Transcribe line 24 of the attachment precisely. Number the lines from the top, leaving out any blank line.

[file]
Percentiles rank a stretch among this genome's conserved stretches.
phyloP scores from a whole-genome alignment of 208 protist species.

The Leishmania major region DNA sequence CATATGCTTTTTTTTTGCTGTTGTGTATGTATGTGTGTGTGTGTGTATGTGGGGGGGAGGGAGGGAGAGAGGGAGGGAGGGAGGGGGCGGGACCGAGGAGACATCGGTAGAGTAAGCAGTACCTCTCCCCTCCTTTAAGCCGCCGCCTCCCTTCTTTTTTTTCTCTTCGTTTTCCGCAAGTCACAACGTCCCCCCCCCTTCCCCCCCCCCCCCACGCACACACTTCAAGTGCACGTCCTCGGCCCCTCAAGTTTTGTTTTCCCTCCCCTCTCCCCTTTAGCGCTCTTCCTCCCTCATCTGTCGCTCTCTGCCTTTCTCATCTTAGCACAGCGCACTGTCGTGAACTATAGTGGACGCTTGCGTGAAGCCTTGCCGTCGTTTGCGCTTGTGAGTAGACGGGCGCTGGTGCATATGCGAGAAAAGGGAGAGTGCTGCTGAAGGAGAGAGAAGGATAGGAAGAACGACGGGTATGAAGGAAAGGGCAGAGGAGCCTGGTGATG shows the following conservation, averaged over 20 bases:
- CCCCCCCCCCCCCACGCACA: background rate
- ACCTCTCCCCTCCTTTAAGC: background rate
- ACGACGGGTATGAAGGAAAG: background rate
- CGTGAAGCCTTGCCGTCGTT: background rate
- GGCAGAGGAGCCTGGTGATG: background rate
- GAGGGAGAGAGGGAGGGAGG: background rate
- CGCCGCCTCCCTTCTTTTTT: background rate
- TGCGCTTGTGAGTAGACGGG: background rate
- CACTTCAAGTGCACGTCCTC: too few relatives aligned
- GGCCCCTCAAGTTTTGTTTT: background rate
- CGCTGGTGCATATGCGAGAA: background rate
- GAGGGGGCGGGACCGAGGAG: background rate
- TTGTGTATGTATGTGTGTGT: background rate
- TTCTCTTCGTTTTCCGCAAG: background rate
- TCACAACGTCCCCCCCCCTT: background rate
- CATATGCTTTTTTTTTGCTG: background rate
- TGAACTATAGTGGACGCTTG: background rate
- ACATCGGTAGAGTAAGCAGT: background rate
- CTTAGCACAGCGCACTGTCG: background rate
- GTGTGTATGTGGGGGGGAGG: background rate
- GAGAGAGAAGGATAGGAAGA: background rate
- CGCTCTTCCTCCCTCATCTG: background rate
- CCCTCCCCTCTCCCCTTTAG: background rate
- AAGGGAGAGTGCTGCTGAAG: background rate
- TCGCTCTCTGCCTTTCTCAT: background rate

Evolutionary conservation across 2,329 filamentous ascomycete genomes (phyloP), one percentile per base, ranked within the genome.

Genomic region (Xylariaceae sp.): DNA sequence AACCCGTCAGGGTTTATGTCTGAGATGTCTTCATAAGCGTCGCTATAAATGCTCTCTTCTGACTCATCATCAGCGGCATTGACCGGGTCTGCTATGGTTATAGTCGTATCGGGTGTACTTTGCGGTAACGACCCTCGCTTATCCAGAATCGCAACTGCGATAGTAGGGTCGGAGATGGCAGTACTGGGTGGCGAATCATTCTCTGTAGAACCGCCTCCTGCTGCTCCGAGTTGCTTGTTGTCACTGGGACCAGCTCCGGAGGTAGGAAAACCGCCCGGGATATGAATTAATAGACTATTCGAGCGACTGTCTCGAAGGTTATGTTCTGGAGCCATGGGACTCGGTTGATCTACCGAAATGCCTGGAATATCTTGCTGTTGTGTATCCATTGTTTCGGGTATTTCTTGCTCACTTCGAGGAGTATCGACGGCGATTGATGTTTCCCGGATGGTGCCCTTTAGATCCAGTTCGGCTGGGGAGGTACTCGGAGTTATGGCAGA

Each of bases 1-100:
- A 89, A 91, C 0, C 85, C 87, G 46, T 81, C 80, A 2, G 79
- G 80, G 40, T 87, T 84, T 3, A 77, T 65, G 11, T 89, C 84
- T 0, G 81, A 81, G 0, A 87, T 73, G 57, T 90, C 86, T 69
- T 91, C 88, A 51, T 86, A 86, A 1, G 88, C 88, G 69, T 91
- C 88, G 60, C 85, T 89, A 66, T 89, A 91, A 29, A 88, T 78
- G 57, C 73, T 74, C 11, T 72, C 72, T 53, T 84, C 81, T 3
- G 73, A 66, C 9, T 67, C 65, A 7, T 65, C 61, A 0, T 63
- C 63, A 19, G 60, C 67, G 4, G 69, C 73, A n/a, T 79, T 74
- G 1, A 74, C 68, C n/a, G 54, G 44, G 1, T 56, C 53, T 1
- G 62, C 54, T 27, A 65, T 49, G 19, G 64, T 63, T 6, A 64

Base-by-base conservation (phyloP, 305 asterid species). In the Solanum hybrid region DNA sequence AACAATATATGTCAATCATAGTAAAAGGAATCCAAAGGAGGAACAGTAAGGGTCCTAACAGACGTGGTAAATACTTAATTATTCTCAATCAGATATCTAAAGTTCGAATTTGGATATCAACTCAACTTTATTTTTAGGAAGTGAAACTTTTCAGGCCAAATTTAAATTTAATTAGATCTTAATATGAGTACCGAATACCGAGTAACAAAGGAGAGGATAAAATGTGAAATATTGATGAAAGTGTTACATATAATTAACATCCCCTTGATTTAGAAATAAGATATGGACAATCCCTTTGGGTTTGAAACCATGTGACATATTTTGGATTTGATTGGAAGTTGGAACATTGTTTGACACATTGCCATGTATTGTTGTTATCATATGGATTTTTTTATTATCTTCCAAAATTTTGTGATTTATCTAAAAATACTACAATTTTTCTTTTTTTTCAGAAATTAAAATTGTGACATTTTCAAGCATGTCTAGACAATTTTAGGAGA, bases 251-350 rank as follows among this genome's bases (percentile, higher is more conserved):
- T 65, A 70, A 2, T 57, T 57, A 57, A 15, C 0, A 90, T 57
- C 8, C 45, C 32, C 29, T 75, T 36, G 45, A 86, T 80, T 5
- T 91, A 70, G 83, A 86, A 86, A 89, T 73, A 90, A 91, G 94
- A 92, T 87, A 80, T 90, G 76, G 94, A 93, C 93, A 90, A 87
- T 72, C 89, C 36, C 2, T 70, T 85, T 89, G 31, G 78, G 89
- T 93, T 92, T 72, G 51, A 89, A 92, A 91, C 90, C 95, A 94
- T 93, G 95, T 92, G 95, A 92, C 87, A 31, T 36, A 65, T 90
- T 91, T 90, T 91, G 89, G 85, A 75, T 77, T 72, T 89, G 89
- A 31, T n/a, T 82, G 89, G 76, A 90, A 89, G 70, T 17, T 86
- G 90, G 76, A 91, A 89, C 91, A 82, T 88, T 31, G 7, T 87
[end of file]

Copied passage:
- GAGAGAGAAGGATAGGAAGA: background rate